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Characteristics of Luna Beberide Finca la Cuesta
Luna Beberide Finca la Cuesta is a red wine from the D.O Bierzo produced by the Luna Beberide winery. This is a single variety wine, made with the Mencía grape variety.
The grapes used to produce this wine come from estates situated in the municipality of Villafranca del Bierzo. The 80 hectares of vineyards used are over 60 years old and grow on calcareous clay and slate soils, which sit on bedrock. The area is home to an Atlantic and continental climate, characterised by a strong thermal contrast between day and night, as well as strong insolation and frequent rainfall during the months of spring and autumn.
Luna Beberide Finca la Cuesta is made using traditional winemaking methods and techniques, drawing on the years of the regions experience in the industry. After being aged for 12 months in French oak barrels, the wine is bottled without being filtered.
A specialist with the Mencía grape, the Luna Beberide winery bases their work philosophy on two main pillars: simplicity and quality. The winery was founded back in 1996 and is surrounded by an imposing natural landscape.
Serve at 16ºC
Stews, White roasted meat, Roasted red meats, Deer
A vintage where the Atlantic climate has ruled over the continental. The lightness of this type of climate, together with the perfect sanitary condition of the vineyard, has given rise to an excellent vintage from this area.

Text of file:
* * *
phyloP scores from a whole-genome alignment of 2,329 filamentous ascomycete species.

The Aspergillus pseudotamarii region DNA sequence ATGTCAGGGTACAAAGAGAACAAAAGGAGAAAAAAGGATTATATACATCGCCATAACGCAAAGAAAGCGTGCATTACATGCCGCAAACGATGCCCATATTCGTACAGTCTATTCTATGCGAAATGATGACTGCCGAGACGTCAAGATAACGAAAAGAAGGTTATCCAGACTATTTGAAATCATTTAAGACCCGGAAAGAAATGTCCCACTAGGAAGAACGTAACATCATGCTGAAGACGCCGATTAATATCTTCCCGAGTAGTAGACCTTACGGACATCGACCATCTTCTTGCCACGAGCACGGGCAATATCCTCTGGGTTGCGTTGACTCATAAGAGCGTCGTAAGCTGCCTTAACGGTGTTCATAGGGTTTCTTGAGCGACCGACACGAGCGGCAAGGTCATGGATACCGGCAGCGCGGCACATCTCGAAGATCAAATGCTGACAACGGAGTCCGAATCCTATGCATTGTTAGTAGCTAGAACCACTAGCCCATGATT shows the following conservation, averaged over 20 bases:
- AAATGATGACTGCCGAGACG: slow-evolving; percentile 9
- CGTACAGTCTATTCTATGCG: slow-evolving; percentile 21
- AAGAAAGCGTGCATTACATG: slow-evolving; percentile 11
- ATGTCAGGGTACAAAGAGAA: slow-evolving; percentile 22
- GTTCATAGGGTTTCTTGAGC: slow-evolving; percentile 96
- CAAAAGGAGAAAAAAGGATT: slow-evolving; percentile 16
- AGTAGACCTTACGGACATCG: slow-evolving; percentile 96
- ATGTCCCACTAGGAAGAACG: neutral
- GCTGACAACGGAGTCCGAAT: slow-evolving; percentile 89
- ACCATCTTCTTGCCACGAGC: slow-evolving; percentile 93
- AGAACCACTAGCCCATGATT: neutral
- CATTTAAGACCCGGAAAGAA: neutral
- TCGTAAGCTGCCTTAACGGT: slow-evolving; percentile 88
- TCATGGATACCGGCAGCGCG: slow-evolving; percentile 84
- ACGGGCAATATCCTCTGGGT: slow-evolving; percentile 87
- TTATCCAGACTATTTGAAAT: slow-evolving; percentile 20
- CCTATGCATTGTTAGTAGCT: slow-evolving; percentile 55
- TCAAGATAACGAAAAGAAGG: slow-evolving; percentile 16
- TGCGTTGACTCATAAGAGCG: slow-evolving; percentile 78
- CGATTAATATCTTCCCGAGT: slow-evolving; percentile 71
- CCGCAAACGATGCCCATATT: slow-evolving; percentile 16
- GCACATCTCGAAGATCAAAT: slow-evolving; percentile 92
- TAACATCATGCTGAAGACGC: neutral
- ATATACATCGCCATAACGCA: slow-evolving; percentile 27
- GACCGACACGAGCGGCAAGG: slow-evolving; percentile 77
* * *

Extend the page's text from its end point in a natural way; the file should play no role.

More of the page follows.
The year began with typical temperate and rainy winter weather. What differentiated the year was the intense rains that fell between the months of April and May, conditioning the vegetative development of the vine. The summer was then noticeable for being warm and dry, the perfect combination for the perfect grape.
In recent years, winemakers and developers have settled in the DO Bierzo with very plausible innovative ideas, investing heavily in local wineries, resulting in the production of personal and unique wines. There is no doubt that El Bierzo has become a trendy and cool D.O, aided by the spicy, delicate and velvety Mencia grape, whose character and great capacity of expression of terroir is undoubtedly the regions best asset. Even many compare it to the Pinot Noir, which together with the small scale style of production and topography of its vineyards, the traditional form of the Burgundian bottle used, and the original use of the names of towns and places in their best wines, resulted in this wine region being given the nickname of "little Spanish burgundy".